Robert Morris expects battle for spot in NCAA field
March 10, 2014 8:59 PM
Robert Morris' Charles Oliver drives to the net against Saint Francis' Ben Millaud-Meunier in the first half of the NEC semifinals at the Sewall Center Saturday afternoon.
By Craig Meyer / Pittsburgh Post-Gazette
Since the end of the regular season, Robert Morris players have worn camouflage shirts under their practice jerseys.
It began last Tuesday with hunting shirts, but — perhaps realizing the military doesn’t shop at Cabela’s before going into combat — the team switched to traditional Army camo a few days later.
Monday, a day before the Northeast Conference championship against Mount St. Mary’s, those camo shirts were red, black and white. Despite all the changes, there has been a single constant — that behind the colors is a simple, and loaded, message.
“The coaches came up with this from the start of the tournament,” forward Lucky Jones said. “They got a new motto — ‘We’re going to war each and every game.’ And to play Mount in the championship, who ended our season-long hope of making the NCAA tournament last year, it just puts more emphasis on why we really wear these shirts.”
With the winner earning a spot in the NCAA tournament, there’s obviously a lot on the line for the Colonials. But even with those stakes, there’s also a revenge angle.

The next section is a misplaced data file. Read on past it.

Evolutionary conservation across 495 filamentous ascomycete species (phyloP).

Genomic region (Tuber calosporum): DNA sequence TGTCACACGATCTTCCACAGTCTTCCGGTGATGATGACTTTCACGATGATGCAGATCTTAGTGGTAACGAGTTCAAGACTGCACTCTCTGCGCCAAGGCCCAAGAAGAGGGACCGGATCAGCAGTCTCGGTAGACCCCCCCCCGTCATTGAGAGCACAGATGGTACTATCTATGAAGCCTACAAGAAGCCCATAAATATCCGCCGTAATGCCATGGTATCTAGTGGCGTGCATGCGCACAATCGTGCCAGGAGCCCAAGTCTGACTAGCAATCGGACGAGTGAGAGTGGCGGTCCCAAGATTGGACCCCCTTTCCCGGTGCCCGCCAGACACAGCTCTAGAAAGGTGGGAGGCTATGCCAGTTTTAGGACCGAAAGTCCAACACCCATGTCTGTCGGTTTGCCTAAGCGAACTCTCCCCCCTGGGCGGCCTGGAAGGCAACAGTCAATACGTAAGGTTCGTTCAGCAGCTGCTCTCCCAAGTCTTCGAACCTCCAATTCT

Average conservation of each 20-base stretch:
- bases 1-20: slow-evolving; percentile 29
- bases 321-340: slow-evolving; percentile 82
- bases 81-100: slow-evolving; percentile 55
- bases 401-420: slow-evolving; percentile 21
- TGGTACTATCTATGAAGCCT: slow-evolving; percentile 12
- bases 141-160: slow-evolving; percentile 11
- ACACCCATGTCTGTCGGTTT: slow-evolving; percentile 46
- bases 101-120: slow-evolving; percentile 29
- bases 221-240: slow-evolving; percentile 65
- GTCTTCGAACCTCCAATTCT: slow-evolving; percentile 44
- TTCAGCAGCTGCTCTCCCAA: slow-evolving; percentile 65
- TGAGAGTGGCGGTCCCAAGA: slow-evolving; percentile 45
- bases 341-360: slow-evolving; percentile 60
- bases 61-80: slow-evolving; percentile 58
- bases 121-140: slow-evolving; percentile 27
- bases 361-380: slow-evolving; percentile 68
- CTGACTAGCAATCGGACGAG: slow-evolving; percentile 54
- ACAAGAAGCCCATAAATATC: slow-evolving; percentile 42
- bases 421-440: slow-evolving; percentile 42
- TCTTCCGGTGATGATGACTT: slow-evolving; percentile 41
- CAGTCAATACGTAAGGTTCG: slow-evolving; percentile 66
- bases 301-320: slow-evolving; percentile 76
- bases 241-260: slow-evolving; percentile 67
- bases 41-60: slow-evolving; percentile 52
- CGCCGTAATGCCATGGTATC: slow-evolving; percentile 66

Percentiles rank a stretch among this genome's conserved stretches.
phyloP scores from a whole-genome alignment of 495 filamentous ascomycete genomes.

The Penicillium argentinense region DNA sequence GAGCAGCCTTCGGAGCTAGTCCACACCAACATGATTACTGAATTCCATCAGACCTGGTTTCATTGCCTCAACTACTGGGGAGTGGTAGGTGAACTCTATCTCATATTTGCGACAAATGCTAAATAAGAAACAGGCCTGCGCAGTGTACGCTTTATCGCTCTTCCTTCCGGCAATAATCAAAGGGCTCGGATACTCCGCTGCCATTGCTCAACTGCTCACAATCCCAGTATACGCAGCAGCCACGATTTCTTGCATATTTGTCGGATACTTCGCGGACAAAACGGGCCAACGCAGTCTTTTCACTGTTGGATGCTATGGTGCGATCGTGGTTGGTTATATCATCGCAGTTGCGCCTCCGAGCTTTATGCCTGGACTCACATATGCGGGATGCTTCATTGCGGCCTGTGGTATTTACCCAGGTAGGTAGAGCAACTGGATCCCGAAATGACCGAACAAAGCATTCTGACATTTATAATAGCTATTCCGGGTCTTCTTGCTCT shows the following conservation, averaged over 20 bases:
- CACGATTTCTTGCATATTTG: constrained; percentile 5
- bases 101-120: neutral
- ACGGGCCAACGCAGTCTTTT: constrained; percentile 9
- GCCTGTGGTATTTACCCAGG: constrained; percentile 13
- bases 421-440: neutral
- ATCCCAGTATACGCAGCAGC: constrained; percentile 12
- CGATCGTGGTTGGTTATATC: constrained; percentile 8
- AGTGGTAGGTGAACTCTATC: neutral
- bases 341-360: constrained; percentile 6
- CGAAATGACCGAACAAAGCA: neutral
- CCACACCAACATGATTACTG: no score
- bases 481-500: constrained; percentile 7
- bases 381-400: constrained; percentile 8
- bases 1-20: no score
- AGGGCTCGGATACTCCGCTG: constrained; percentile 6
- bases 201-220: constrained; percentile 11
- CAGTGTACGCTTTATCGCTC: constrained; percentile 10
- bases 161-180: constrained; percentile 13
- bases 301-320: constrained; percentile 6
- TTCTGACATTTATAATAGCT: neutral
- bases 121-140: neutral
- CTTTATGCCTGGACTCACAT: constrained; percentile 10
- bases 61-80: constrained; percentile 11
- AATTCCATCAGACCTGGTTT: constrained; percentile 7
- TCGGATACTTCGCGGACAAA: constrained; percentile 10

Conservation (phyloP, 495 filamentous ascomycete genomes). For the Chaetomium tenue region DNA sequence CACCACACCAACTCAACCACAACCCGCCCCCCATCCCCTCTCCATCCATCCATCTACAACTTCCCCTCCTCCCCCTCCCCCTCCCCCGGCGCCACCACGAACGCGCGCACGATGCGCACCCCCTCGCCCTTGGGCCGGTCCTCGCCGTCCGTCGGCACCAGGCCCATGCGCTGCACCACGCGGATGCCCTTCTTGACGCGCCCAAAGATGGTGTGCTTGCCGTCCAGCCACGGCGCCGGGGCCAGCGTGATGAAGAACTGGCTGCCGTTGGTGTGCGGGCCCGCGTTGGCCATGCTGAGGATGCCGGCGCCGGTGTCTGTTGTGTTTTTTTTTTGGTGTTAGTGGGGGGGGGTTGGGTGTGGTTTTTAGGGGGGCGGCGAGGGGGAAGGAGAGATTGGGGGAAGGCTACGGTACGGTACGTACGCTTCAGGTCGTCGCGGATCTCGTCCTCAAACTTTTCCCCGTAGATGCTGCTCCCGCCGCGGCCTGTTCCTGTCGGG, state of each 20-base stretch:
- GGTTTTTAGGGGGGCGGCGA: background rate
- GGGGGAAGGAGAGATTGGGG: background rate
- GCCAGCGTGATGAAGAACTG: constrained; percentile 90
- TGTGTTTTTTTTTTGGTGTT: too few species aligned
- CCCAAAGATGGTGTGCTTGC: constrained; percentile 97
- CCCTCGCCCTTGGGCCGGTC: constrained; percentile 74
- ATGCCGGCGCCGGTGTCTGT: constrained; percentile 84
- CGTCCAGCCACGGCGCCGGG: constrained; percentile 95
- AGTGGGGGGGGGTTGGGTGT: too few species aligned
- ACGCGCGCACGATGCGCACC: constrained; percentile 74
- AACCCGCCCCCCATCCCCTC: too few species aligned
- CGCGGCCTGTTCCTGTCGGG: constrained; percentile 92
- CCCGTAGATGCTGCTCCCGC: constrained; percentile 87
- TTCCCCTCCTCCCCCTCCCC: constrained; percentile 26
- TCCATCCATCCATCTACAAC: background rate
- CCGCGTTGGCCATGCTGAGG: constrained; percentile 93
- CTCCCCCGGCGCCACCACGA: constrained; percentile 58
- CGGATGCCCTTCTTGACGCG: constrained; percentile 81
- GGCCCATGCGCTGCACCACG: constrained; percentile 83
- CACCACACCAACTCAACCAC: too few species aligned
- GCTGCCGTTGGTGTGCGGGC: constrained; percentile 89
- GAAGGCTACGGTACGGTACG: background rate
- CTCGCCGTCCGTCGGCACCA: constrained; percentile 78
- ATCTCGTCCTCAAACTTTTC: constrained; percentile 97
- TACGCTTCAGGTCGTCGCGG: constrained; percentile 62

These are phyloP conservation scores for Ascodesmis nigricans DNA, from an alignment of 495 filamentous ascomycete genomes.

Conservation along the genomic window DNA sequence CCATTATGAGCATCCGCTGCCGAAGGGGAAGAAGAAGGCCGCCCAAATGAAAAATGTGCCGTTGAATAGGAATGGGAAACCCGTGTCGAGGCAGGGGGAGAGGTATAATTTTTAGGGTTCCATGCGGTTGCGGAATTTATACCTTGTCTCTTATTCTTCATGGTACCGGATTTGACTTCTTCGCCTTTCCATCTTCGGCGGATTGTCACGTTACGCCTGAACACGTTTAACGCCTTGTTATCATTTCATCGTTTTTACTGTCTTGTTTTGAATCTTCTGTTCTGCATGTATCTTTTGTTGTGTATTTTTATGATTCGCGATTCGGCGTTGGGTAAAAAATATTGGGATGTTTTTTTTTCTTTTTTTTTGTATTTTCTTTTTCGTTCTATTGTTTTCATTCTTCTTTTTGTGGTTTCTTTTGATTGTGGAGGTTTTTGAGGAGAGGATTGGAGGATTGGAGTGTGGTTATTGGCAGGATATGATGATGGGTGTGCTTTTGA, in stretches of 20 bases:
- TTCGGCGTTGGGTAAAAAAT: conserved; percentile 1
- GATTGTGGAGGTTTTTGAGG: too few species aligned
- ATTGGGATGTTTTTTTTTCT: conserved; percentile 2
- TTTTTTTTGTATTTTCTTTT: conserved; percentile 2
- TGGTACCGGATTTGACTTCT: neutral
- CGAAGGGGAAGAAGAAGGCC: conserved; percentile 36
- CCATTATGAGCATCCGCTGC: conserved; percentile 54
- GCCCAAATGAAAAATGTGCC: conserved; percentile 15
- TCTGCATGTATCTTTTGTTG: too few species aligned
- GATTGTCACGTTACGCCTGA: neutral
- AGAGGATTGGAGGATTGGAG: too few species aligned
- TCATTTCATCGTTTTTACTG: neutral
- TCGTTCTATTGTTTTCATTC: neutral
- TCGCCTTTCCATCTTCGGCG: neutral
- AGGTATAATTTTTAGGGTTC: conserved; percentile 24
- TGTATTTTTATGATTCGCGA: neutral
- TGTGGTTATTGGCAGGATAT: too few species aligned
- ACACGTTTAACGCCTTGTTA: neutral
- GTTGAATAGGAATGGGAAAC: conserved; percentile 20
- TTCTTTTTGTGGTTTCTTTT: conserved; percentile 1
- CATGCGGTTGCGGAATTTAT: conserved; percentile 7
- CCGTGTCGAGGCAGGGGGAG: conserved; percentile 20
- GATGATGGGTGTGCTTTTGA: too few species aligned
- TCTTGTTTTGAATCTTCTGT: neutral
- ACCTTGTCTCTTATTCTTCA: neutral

While most will remember the victory against Kentucky in the National Invitation Tournament last season, few can recall why Robert Morris was there in the first place. It entered the NEC tournament as the top seed and favorite, but lost to Mount St. Mary’s in the semifinals, cutting the Colonials’ run to an NCAA tournament berth unexpectedly short.
Between the opponent and the postseason implications, tonight’s matchup will present an ideal situation for any athlete.
“To have the chance to control your own destiny is something we feel very confident in,” guard Karvel Anderson said.
“It’s a good feeling. It’s on us if we get in or not.”
As last season’s loss exhibited, playing against the Mountaineers can be difficult, particularly in the gamut of a single-elimination tournament.
Before coming to Mount St. Mary’s, second-year coach Jamion Christian was an assistant at VCU, working under Shaka Smart and his “Havoc” defense. Christian has brought that fast-paced, pressing system with him from VCU. He calls it “Mayhem,” and it has produced promising results.
“It’s just a unique style that if you’re not ready for it, it’s difficult to face,” Robert Morris coach Andy Toole said. “Even if you have a lead or feel like you’re getting some good things early, it can take its toll on you and eventually turn the tide.”
Regardless of the result, the game will be the end of the Colonials’ NEC journey this season, much of which has taken place with an undermanned team.
After Saturday’s win against Saint Francis in the semifinals, Anderson expressed what the matchup with the Mountaineers means to him and his team.
“I feel like it’s the perfect ending to the story,” he said. “They kind of got us last year, so this year, it’s our turn to hit them where it hurts in the final game of the tournament.
“There’s no better way to end what the ‘Crazy Eight’ have been through than to end it going through ‘The Mount.’”
Craig Meyer: firstname.lastname@example.org and Twitter @CraigMeyerPG.
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